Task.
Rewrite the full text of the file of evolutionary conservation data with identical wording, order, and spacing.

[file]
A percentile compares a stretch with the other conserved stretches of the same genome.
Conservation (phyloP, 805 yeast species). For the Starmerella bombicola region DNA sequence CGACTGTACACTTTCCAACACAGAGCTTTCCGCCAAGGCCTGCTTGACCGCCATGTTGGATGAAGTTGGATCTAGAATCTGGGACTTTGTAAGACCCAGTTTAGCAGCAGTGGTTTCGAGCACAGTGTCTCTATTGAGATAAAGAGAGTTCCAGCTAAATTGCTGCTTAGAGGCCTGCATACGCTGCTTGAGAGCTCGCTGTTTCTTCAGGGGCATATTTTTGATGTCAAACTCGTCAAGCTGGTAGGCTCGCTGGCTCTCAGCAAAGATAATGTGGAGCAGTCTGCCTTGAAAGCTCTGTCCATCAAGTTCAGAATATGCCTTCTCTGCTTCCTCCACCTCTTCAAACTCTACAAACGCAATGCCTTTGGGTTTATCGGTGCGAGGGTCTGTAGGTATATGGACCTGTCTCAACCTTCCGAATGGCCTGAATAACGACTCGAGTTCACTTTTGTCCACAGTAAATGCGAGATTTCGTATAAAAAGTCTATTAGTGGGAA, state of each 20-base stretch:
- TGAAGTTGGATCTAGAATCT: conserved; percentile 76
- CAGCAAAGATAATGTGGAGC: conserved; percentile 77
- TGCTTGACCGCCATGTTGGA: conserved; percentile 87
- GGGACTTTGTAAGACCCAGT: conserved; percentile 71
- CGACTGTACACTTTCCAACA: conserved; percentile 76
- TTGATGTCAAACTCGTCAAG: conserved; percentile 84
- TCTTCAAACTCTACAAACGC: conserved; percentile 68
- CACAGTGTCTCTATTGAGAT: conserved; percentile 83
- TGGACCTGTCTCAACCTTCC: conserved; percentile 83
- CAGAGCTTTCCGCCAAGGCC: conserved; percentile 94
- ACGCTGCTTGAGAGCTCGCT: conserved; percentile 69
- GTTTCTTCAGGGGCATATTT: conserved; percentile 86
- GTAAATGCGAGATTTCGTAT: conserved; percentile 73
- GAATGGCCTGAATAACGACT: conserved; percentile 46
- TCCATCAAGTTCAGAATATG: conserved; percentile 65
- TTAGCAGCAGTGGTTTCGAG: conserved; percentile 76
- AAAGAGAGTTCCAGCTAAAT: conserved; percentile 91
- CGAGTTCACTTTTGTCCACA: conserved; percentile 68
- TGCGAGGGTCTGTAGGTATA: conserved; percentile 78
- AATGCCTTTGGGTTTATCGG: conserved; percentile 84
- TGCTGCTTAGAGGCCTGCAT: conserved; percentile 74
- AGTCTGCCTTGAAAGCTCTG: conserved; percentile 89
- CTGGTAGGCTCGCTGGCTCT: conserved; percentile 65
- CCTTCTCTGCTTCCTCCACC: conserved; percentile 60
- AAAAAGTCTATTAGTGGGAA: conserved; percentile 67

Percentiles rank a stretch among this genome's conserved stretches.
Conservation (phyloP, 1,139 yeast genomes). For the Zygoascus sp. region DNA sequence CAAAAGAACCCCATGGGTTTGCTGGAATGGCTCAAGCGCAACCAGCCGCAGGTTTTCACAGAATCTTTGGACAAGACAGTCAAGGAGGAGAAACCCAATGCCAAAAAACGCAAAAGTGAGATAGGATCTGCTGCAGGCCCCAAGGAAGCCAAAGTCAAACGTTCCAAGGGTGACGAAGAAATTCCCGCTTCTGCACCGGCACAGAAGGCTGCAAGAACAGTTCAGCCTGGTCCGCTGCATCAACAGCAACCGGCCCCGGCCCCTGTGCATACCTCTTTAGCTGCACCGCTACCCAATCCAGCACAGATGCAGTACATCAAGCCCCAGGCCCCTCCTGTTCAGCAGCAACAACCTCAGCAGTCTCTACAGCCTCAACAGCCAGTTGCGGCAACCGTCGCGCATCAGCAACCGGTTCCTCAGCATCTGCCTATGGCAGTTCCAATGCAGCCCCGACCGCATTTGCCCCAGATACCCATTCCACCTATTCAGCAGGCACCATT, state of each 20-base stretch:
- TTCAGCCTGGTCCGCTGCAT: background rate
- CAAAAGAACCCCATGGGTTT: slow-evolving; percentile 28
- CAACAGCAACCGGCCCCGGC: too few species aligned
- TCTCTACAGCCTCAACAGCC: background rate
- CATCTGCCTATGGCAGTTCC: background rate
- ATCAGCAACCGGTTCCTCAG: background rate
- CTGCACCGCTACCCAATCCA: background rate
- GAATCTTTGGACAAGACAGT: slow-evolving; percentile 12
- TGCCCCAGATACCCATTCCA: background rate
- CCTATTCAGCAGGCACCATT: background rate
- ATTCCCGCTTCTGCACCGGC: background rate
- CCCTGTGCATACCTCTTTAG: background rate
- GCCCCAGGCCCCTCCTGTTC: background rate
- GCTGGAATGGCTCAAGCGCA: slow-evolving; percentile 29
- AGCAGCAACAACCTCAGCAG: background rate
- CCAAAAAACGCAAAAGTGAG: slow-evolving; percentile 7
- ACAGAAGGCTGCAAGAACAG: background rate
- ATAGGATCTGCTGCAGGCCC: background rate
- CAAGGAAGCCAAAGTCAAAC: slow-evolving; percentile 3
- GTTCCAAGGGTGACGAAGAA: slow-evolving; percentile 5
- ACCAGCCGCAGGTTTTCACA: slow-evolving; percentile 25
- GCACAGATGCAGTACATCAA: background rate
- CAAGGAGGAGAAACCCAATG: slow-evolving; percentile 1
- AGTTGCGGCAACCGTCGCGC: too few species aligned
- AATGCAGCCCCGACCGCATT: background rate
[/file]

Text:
A percentile compares a stretch with the other conserved stretches of the same genome.
Conservation (phyloP, 805 yeast species). For the Starmerella bombicola region DNA sequence CGACTGTACACTTTCCAACACAGAGCTTTCCGCCAAGGCCTGCTTGACCGCCATGTTGGATGAAGTTGGATCTAGAATCTGGGACTTTGTAAGACCCAGTTTAGCAGCAGTGGTTTCGAGCACAGTGTCTCTATTGAGATAAAGAGAGTTCCAGCTAAATTGCTGCTTAGAGGCCTGCATACGCTGCTTGAGAGCTCGCTGTTTCTTCAGGGGCATATTTTTGATGTCAAACTCGTCAAGCTGGTAGGCTCGCTGGCTCTCAGCAAAGATAATGTGGAGCAGTCTGCCTTGAAAGCTCTGTCCATCAAGTTCAGAATATGCCTTCTCTGCTTCCTCCACCTCTTCAAACTCTACAAACGCAATGCCTTTGGGTTTATCGGTGCGAGGGTCTGTAGGTATATGGACCTGTCTCAACCTTCCGAATGGCCTGAATAACGACTCGAGTTCACTTTTGTCCACAGTAAATGCGAGATTTCGTATAAAAAGTCTATTAGTGGGAA, state of each 20-base stretch:
- TGAAGTTGGATCTAGAATCT: conserved; percentile 76
- CAGCAAAGATAATGTGGAGC: conserved; percentile 77
- TGCTTGACCGCCATGTTGGA: conserved; percentile 87
- GGGACTTTGTAAGACCCAGT: conserved; percentile 71
- CGACTGTACACTTTCCAACA: conserved; percentile 76
- TTGATGTCAAACTCGTCAAG: conserved; percentile 84
- TCTTCAAACTCTACAAACGC: conserved; percentile 68
- CACAGTGTCTCTATTGAGAT: conserved; percentile 83
- TGGACCTGTCTCAACCTTCC: conserved; percentile 83
- CAGAGCTTTCCGCCAAGGCC: conserved; percentile 94
- ACGCTGCTTGAGAGCTCGCT: conserved; percentile 69
- GTTTCTTCAGGGGCATATTT: conserved; percentile 86
- GTAAATGCGAGATTTCGTAT: conserved; percentile 73
- GAATGGCCTGAATAACGACT: conserved; percentile 46
- TCCATCAAGTTCAGAATATG: conserved; percentile 65
- TTAGCAGCAGTGGTTTCGAG: conserved; percentile 76
- AAAGAGAGTTCCAGCTAAAT: conserved; percentile 91
- CGAGTTCACTTTTGTCCACA: conserved; percentile 68
- TGCGAGGGTCTGTAGGTATA: conserved; percentile 78
- AATGCCTTTGGGTTTATCGG: conserved; percentile 84
- TGCTGCTTAGAGGCCTGCAT: conserved; percentile 74
- AGTCTGCCTTGAAAGCTCTG: conserved; percentile 89
- CTGGTAGGCTCGCTGGCTCT: conserved; percentile 65
- CCTTCTCTGCTTCCTCCACC: conserved; percentile 60
- AAAAAGTCTATTAGTGGGAA: conserved; percentile 67

Percentiles rank a stretch among this genome's conserved stretches.
Conservation (phyloP, 1,139 yeast genomes). For the Zygoascus sp. region DNA sequence CAAAAGAACCCCATGGGTTTGCTGGAATGGCTCAAGCGCAACCAGCCGCAGGTTTTCACAGAATCTTTGGACAAGACAGTCAAGGAGGAGAAACCCAATGCCAAAAAACGCAAAAGTGAGATAGGATCTGCTGCAGGCCCCAAGGAAGCCAAAGTCAAACGTTCCAAGGGTGACGAAGAAATTCCCGCTTCTGCACCGGCACAGAAGGCTGCAAGAACAGTTCAGCCTGGTCCGCTGCATCAACAGCAACCGGCCCCGGCCCCTGTGCATACCTCTTTAGCTGCACCGCTACCCAATCCAGCACAGATGCAGTACATCAAGCCCCAGGCCCCTCCTGTTCAGCAGCAACAACCTCAGCAGTCTCTACAGCCTCAACAGCCAGTTGCGGCAACCGTCGCGCATCAGCAACCGGTTCCTCAGCATCTGCCTATGGCAGTTCCAATGCAGCCCCGACCGCATTTGCCCCAGATACCCATTCCACCTATTCAGCAGGCACCATT, state of each 20-base stretch:
- TTCAGCCTGGTCCGCTGCAT: background rate
- CAAAAGAACCCCATGGGTTT: slow-evolving; percentile 28
- CAACAGCAACCGGCCCCGGC: too few species aligned
- TCTCTACAGCCTCAACAGCC: background rate
- CATCTGCCTATGGCAGTTCC: background rate
- ATCAGCAACCGGTTCCTCAG: background rate
- CTGCACCGCTACCCAATCCA: background rate
- GAATCTTTGGACAAGACAGT: slow-evolving; percentile 12
- TGCCCCAGATACCCATTCCA: background rate
- CCTATTCAGCAGGCACCATT: background rate
- ATTCCCGCTTCTGCACCGGC: background rate
- CCCTGTGCATACCTCTTTAG: background rate
- GCCCCAGGCCCCTCCTGTTC: background rate
- GCTGGAATGGCTCAAGCGCA: slow-evolving; percentile 29
- AGCAGCAACAACCTCAGCAG: background rate
- CCAAAAAACGCAAAAGTGAG: slow-evolving; percentile 7
- ACAGAAGGCTGCAAGAACAG: background rate
- ATAGGATCTGCTGCAGGCCC: background rate
- CAAGGAAGCCAAAGTCAAAC: slow-evolving; percentile 3
- GTTCCAAGGGTGACGAAGAA: slow-evolving; percentile 5
- ACCAGCCGCAGGTTTTCACA: slow-evolving; percentile 25
- GCACAGATGCAGTACATCAA: background rate
- CAAGGAGGAGAAACCCAATG: slow-evolving; percentile 1
- AGTTGCGGCAACCGTCGCGC: too few species aligned
- AATGCAGCCCCGACCGCATT: background rate